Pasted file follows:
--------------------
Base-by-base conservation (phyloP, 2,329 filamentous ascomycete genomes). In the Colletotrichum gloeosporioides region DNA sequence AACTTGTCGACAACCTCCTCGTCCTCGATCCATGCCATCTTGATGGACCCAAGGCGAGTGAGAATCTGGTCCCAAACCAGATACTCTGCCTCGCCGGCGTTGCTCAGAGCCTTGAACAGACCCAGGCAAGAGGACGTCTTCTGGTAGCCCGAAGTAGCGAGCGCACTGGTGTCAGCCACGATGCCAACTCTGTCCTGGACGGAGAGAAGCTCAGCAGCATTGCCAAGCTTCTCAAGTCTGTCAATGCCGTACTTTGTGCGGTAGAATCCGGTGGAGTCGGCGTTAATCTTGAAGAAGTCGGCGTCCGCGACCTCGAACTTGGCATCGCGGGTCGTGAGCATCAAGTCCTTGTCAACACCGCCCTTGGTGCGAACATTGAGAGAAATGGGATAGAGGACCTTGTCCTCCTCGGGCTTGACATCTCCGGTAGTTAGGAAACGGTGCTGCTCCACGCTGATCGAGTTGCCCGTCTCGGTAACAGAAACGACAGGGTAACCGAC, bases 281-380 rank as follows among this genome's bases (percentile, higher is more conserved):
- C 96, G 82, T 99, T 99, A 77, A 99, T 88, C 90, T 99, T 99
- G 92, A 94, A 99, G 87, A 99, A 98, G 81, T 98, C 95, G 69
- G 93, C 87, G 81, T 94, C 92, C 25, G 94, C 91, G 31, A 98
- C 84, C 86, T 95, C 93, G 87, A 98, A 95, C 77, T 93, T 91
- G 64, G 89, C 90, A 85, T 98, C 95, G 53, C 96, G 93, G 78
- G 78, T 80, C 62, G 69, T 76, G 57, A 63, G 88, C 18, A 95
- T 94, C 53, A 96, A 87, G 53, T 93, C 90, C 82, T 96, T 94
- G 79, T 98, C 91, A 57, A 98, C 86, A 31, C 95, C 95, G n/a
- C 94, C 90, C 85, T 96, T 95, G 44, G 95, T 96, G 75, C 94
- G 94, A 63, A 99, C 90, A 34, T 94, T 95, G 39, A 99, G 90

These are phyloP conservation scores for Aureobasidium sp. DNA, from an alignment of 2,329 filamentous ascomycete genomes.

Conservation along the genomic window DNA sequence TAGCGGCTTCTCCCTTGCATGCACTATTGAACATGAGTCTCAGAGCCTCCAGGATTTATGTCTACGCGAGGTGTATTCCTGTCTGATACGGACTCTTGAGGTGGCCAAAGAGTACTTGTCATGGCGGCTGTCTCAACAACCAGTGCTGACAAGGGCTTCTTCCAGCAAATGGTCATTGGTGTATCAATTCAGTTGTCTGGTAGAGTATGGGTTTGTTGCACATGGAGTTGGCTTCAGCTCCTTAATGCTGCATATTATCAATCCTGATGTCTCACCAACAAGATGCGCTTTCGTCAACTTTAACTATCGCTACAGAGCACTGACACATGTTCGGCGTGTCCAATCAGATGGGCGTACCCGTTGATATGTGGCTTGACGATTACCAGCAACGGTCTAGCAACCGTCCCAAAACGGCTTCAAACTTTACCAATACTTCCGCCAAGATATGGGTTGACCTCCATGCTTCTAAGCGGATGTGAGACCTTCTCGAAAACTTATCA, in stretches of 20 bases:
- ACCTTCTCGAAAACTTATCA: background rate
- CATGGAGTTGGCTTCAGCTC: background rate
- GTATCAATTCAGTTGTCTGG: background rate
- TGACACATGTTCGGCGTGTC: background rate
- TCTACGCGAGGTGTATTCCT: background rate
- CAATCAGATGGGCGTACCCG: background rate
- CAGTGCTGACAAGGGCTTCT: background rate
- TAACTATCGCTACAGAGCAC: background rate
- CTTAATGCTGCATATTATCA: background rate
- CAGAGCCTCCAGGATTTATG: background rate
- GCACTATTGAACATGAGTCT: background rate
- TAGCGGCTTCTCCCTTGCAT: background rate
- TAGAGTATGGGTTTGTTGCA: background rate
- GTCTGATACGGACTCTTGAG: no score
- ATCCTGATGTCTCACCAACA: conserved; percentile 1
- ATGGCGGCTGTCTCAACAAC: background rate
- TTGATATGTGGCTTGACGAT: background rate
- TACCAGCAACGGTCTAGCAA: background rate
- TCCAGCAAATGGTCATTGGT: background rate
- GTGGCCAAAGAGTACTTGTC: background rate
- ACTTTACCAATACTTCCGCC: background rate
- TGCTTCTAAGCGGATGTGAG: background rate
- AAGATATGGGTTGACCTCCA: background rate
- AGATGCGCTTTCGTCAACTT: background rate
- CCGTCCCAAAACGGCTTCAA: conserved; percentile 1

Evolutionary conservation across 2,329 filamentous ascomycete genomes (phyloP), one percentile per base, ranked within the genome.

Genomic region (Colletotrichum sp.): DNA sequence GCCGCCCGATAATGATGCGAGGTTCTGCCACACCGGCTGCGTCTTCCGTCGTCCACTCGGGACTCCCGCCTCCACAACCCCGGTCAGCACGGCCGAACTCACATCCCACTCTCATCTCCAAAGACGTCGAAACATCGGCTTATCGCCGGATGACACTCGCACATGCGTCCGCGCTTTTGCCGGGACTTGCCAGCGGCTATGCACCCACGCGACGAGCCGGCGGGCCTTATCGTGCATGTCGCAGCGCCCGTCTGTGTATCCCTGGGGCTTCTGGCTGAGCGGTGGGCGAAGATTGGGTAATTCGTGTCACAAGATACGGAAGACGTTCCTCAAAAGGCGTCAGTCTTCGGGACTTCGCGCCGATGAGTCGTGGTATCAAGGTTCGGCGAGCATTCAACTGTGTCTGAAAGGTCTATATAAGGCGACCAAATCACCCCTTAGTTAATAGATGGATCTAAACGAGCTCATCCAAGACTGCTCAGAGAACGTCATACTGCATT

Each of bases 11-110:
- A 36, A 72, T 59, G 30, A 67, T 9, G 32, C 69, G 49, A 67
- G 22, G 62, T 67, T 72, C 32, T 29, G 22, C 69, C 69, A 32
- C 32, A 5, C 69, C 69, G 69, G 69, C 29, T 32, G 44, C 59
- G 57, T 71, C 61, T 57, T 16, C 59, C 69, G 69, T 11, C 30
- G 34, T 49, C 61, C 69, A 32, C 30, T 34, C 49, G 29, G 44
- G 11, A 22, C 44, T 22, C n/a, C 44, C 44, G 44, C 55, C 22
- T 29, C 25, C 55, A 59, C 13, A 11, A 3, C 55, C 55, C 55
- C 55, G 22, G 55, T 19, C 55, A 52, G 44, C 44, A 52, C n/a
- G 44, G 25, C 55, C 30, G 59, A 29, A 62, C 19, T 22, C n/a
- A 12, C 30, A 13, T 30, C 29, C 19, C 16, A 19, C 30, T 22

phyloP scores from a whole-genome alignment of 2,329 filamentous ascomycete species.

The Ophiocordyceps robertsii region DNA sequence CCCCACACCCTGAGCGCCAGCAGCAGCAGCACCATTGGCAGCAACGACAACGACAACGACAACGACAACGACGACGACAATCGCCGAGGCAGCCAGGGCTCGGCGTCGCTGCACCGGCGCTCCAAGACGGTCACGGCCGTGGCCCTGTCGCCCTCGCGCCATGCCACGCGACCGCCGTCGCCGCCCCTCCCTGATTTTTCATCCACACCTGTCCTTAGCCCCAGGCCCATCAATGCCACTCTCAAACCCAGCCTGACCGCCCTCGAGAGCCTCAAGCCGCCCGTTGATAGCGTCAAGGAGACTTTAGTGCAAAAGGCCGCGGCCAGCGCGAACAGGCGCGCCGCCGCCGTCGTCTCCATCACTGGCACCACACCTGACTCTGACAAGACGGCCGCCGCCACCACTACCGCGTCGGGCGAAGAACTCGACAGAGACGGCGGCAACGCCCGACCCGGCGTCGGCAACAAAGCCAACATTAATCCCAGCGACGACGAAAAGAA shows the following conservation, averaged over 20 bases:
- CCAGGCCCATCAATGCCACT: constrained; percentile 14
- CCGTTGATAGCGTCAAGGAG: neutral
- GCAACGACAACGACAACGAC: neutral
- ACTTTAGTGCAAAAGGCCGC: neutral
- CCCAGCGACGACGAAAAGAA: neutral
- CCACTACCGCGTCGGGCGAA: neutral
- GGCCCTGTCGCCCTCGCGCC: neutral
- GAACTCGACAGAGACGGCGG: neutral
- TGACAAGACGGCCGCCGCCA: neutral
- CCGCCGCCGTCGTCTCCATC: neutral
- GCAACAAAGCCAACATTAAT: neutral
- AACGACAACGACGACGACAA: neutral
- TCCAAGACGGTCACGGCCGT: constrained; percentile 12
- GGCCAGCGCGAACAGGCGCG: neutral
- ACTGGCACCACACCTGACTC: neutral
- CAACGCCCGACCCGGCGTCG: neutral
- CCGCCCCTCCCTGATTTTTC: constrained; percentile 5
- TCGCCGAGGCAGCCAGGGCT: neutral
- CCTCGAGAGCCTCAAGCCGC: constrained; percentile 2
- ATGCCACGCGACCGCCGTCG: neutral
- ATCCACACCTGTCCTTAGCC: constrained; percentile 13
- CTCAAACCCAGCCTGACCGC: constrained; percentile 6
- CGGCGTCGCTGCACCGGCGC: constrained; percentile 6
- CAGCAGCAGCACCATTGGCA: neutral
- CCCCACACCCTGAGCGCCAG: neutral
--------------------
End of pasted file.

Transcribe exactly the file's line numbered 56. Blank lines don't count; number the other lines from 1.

- GCAACGACAACGACAACGAC: neutral